What’s the Benefit of Cancelling Student Debt?
Besides the obvious relief of financial freedom for borrowers, student loan debt is said to be slowing the national economy. In fact, a study by the Federal Reserve Bank of Philadelphia found “a significant and economically meaningful negative correlation” between student loan debt and the falling rate of new small businesses.
According to a Forbes report in December, canceling student loans would also stimulate the economy through GDP growth.
Student loan cancellation could also rectify social, economic, and racial disparities present in institutions of higher education. Students of color are more likely to borrow student loans than that their white counterparts and their ability to make payments on time are significantly lower.
“The student debt crisis is absolutely a racial justice issue,” said Ashley Harrington, JD, Federal Advocacy Director, and Senior Counsel at the Center for Responsible Lending said. “For brown and Black folks, they often need to get more education to get the same salaries and positions that white folks can get with less education and that means how do they do that?”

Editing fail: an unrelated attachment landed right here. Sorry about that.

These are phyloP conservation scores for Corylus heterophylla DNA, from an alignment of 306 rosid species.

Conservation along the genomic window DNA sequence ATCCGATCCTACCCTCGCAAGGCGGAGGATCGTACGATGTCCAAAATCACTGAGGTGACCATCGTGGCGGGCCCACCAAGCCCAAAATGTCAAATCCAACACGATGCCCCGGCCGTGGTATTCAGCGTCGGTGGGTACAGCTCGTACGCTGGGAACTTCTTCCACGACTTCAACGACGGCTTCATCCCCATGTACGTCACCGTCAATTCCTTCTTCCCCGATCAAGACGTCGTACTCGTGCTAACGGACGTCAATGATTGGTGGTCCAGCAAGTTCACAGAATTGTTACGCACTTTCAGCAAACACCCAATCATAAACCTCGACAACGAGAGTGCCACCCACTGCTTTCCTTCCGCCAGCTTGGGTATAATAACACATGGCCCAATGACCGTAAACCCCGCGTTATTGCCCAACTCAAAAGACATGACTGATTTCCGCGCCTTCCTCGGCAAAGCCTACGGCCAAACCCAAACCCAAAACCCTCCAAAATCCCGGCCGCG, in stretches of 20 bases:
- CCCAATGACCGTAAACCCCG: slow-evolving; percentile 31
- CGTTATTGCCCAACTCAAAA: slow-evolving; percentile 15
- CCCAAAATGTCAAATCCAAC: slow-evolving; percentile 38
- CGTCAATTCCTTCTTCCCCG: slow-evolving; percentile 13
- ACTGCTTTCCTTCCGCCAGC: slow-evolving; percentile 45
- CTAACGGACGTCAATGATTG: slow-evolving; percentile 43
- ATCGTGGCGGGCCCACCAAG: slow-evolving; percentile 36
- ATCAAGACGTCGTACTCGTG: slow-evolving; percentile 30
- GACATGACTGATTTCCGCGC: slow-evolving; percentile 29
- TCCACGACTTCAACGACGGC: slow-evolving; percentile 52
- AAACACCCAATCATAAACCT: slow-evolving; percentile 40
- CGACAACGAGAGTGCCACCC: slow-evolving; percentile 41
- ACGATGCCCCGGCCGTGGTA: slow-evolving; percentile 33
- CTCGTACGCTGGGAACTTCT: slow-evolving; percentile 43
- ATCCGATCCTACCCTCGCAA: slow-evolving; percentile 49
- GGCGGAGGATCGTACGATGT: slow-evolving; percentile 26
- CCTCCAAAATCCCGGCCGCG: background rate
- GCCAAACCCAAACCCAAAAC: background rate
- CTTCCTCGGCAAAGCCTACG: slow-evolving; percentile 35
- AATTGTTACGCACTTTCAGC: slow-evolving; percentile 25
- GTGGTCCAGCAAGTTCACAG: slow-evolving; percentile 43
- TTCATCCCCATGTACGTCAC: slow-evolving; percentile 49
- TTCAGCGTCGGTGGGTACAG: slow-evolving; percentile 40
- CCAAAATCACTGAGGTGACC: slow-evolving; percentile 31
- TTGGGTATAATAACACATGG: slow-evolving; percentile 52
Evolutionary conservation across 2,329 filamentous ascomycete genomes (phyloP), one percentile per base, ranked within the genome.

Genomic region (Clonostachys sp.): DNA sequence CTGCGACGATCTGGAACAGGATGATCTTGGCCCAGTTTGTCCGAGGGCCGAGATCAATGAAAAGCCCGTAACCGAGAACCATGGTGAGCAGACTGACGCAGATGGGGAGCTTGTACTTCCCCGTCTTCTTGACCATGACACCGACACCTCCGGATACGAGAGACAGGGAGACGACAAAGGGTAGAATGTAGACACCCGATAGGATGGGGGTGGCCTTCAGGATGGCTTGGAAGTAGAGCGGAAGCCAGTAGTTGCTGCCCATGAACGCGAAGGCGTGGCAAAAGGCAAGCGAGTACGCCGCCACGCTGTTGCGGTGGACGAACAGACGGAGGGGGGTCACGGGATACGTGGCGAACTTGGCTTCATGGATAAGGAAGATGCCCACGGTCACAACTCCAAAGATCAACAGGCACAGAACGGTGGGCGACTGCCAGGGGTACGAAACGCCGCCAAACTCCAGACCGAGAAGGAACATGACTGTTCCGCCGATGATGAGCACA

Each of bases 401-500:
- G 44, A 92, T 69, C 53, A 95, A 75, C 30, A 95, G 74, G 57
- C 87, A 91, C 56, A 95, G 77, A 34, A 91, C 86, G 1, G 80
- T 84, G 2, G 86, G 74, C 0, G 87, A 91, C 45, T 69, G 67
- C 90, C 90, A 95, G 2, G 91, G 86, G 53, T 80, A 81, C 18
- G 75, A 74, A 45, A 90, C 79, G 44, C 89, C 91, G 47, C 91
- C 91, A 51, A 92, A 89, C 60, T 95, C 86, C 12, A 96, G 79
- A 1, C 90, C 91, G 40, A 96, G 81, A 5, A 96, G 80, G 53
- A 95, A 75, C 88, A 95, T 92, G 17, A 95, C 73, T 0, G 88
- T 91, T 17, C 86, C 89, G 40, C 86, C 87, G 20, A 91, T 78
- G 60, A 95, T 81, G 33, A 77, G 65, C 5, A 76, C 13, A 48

The decrease in homeownership, marriages and long-term retirement plans could also be related to student loan debt. Having to make payments for years after graduation could be preventing borrowers from living out the rest of their lives. Relieving borrowers from some of the burden could promote a more productive society.
What Are Some Disadvantages of Cancelling Student Debt?
The 45 million adult Americans that hold some form of student loans only make up a small portion of the U.S. Not only would canceling student debt be unfair to them, but it would be even more unfair to those who have already paid off their student loans in the past. Student loan debt cancellation would be an abuse of the loan system.
Forgiving student debt would also disproportionately help wealthier college graduates. Graduate students generally pull out the most loans and would therefore earn the most debt canceled, but they are also likely to have a higher salary after graduation, making the loan forgiveness unnecessary.
Lastly, student loan debt cancellation is only a small-term solution to a larger problem. Data from the National Center for Education Statistics illustrates how the cost of higher education rises every year. Many lawmakers argue that this is the larger situation at hand, and decreasing the cost of attending college would dispel the need for student loans.
“To me, the free or debt-free college proposals hold more weight [than loan forgiveness], as they address the illness itself rather than just the symptoms,” said Betsy Mayotte, president and founder of the Institute of Student Loan Advisors.
“Don’t get me wrong — if we could find a way to do both, we should — but reducing the debt consumers have to take out in the first place would be the thing that would have the longer-lasting benefit to the economy.”